After two months active, the campaign ‘I’m older, not an idiot‘ has made the leap to Congress. Several parties have already registered initiatives in this body to guarantee face-to-face assistance in the provision of services, both in the banking sector (initial seed of the mobilization), and in the Public Administration itself. All this as a result of the success of the collection of signatures through ‘change.org’ driven by a 78-year-old retiree who precisely demanded physical branches and face-to-face attention to banks. Charles Saint John, the man who started this campaign, has collected more than half a million signatures since he published the petition, which has been on the air for around two months but became media coverage in mid-January. In fact, as he himself recounted, San Juan has received calls from the Governor of the Bank of Spain, Pablo Hernandez de Kos, and from Ministry of Economy, and in the last two weeks all this has moved to the political plane.
According to the Europa Press agency, the PSOE has registered a non-law proposition intended to apply the constitutional principle of age discrimination in the digital field and to tackle the so-called digital divide. Specifically, it proposes assistance aid and alternative face-to-face means to facilitate access to digital public services for those who, due to their age or situation of social vulnerability, do not have digital skills or technical means to access these services. In their initiative, the Socialists also propose to facilitate the digital training of older people in “proximity and free civic spaces”.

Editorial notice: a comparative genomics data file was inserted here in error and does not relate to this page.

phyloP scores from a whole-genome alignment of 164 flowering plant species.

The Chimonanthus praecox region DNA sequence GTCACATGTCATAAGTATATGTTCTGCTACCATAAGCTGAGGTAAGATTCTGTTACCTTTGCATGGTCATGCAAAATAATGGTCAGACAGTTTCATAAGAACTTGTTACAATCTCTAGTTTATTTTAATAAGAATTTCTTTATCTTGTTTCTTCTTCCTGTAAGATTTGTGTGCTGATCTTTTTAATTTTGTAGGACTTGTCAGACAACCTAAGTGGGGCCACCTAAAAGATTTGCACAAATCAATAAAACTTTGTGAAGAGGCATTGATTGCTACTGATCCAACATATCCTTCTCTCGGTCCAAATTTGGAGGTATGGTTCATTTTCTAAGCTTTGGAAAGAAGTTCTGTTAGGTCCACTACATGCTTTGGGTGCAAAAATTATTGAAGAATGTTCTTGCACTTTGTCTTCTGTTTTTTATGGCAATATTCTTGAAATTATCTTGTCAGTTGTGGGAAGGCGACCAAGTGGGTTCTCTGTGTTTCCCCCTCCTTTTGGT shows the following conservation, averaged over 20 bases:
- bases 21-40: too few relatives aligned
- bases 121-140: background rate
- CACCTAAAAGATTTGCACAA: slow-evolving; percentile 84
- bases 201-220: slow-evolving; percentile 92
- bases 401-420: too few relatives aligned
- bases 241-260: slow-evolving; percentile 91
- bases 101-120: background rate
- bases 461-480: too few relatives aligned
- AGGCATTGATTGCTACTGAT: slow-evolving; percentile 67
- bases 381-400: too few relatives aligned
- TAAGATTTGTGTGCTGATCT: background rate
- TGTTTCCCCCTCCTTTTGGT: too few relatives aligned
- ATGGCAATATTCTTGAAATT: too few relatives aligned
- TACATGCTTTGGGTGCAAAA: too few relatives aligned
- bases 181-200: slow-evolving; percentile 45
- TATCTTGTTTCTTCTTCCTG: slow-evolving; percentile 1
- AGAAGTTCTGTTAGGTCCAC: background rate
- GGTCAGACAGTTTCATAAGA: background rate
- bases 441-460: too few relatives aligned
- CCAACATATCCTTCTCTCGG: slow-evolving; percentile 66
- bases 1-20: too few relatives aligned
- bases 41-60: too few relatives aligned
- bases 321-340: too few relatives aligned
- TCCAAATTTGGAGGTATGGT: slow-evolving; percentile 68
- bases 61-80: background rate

The other party that is part of the Government, United We Can, has also registered its own non-law proposal on this matter, just as Más País-Equo did before, although both take it beyond the administration and extend these demands to the private sector, particularly to essential service companies. Specifically, United We Can is committed to setting minimum requirements so that banks and energy companies, water supply companies or any other that provides essential services, enable face-to-face attention to citizens, with special attention to people and groups in a situation of vulnerability.
On its side, Más País-Equo proposes to take advantage of the future Customer Service Law to guarantee that no person suffers from financial exclusion. To this end, it proposes recognizing access to cash as universal service, forcing the bank a minimum of ATMs and offices.
Finally, the PP has also endorsed Carlos San Juan’s claim and has even registered initiatives asking for the necessary legislative reforms to be carried out to avoid “the financial exclusion that hangs over the most vulnerable Spaniards, due to the digital threat in the provision of banking services and the closing of branches”.